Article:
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Using frame-shift to determine the size of the genetic code

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Sense and nonsense: the Commaless Code
Sydney Brenner Scientist
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What we'd become preoccupied by was the business of mis-sense and non-sense. I mean, sense and nonsense. A very brilliant theory had been produced by Griffith, Crick and Orgel, called the commaless code. Now, the commaless code is very interesting. What you do is you take triplets and you say that, 'Can you find a sequence of triplets which can only be read in one frame, so that every other frame is nonsense?' And you can. And you can prove it gives you exactly 20 again. And this again the magic number comes out. So you can write codes called comma-less codes, where in one frame it makes sense, and every other frame it makes nonsense. And so that gives you 20 sense triplets and 44 mis-sense triplets. And so one of the things we wanted to know was: how frequently is there nonsense in the code? Because, clearly, if a lot of triplets correspond to no nonsense, you should have very high targets for destroying the meaning of a message. You know, most of the mutations should give you nonsense. And certainly… so… but we needed to get away, and so there was the other thing which was called the... which I called the Humpty Dumpty model, which was: how do you get the phase of a message? You start at the beginning and read on in threes till you come to the end; if you remember, that's what Humpty Dumpty tells Alice about how to tell the story and so on. And that model then said that if you changed the phase by adding bases or taking out bases you make a mess of the rest of it. All right? And now putting all of those things together made sense. And so we did a very quick experiment which was formulated on that Saturday afternoon; the experiment was actually done on the Monday. What we realised was there are some proteins which are necessary for the phage. These are these host range mutants. And so what we showed, very quickly, was one: all the existing host range mutants were base analogue revertible. Spontaneous host range mutants were base analogue revertible. And that contrasted with the fact that 90% of the spontaneous mutants in the R2 were not base analogue revertible. And furthermore: we showed we could induce those mutants with base analogues, but we could not induce them with acridines. And we wrote a paper entitled The Theory of Mutagenesis, in which we proposed that there were substitution mutants, for which those were all the ones, and that there were additions and deletions. These were the acridine mutants, producing this drastic effect – and of course now that combined with all these other experiments now made sense.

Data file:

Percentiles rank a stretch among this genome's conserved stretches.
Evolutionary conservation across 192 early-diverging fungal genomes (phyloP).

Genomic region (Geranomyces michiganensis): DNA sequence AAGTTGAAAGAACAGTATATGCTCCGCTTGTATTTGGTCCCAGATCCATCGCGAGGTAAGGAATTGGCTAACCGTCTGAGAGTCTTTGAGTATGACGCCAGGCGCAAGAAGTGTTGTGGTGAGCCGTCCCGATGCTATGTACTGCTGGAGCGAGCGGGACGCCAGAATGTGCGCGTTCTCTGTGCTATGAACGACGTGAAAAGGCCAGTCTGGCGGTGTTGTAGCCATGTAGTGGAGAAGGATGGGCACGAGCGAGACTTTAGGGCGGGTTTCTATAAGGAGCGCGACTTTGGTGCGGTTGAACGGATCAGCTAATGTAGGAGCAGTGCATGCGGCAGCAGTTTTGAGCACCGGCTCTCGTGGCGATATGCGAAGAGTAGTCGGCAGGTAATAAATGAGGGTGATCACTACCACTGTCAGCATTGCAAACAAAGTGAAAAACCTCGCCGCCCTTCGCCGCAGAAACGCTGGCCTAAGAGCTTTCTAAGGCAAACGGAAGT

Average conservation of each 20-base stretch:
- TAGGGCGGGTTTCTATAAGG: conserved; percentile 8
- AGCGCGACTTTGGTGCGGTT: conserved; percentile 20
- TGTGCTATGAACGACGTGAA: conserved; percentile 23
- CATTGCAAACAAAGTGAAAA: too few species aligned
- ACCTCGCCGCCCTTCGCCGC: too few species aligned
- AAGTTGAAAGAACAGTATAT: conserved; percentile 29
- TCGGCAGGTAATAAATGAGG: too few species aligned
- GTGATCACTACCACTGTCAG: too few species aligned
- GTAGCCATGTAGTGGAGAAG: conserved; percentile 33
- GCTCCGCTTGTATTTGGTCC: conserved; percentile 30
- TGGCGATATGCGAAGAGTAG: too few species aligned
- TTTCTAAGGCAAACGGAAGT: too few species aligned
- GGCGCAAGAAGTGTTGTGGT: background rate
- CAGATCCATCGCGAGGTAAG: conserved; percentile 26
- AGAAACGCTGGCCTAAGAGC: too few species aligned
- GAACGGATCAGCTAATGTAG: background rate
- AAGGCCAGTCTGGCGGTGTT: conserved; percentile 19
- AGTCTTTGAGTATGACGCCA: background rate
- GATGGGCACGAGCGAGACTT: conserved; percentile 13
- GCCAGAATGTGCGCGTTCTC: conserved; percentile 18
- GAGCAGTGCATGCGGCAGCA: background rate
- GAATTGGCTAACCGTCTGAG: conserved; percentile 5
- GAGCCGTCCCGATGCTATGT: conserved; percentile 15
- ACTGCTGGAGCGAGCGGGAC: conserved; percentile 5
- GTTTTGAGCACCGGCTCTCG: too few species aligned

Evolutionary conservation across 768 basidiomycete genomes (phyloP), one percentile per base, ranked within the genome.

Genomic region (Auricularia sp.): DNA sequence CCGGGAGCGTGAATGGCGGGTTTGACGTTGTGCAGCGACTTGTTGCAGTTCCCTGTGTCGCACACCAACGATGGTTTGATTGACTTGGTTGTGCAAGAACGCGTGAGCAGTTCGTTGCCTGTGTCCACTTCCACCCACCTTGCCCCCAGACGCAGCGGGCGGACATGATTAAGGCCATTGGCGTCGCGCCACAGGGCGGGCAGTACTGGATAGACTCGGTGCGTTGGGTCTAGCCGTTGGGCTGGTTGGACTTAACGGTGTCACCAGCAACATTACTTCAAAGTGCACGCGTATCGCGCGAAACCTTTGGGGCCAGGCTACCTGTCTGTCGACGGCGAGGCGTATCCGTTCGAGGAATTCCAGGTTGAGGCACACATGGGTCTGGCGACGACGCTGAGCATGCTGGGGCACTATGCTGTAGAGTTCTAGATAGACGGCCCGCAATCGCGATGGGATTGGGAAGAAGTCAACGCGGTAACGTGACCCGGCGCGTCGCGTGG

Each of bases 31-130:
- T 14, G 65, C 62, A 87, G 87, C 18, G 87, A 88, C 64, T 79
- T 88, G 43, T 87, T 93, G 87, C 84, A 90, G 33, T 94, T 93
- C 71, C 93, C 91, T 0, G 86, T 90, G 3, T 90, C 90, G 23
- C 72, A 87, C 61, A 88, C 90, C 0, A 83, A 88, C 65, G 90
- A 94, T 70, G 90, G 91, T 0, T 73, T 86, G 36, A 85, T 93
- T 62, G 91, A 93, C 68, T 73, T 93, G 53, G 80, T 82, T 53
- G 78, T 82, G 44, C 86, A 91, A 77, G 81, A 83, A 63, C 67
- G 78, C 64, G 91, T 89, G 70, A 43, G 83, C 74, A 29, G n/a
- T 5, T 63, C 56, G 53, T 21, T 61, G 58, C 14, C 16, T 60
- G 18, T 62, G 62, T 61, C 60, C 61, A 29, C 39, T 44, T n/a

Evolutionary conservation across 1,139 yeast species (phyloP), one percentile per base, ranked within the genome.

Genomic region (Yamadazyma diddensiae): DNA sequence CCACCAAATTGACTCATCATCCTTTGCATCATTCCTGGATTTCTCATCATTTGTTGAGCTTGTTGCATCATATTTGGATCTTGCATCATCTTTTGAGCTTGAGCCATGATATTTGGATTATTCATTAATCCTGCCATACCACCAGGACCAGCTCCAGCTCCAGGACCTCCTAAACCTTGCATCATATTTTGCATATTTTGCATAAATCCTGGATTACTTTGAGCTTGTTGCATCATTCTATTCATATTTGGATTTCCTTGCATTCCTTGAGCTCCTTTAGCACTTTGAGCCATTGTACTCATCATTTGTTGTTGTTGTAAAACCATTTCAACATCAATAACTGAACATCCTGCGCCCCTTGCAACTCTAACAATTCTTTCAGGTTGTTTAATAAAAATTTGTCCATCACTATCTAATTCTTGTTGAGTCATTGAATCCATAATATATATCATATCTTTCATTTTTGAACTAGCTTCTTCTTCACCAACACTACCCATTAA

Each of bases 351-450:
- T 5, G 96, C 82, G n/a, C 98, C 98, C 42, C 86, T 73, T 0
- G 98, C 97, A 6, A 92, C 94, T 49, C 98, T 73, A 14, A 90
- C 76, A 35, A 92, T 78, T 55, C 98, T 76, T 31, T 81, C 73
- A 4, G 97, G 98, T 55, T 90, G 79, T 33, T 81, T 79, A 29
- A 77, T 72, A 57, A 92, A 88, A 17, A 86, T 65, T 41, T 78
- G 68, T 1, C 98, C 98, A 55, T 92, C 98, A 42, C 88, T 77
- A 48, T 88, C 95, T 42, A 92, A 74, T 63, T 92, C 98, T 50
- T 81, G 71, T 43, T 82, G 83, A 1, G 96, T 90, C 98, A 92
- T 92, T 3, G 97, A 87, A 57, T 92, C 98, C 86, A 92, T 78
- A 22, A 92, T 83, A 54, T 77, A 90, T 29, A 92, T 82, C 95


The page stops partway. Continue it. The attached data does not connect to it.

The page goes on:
South African Sydney Brenner was awarded the Nobel Prize in Physiology or Medicine in 2002. His joint discovery of messenger RNA, and, in more recent years, his development of gene cloning, sequencing and manipulation techniques along with his work for the Human Genome Project have led to his standing as a pioneer in the field of genetics and molecular biology.

Listeners: Lewis Wolpert

Lewis Wolpert is Professor of Biology as Applied to Medicine in the Department of Anatomy and Developmental Biology of University College, London. His research interests are in the mechanisms involved in the development of the embryo. He was originally trained as a civil engineer in South Africa but changed to research in cell biology at King's College, London in 1955. He was made a Fellow of the Royal Society in 1980 and awarded the CBE in 1990. He was made a Fellow of the Royal Society of Literature in 1999. He has presented science on both radio and TV and for five years was Chairman of the Committee for the Public Understanding of Science.

 

 


Listen to Lewis Wolpert at Web of Stories

 

 

Tags: The Theory of Mutagenesis, John Griffith, Francis Crick, Leslie Orgel

Duration: 3 minutes, 37 seconds

Date story recorded: April-May 1994

Date story went live: 24 January 2008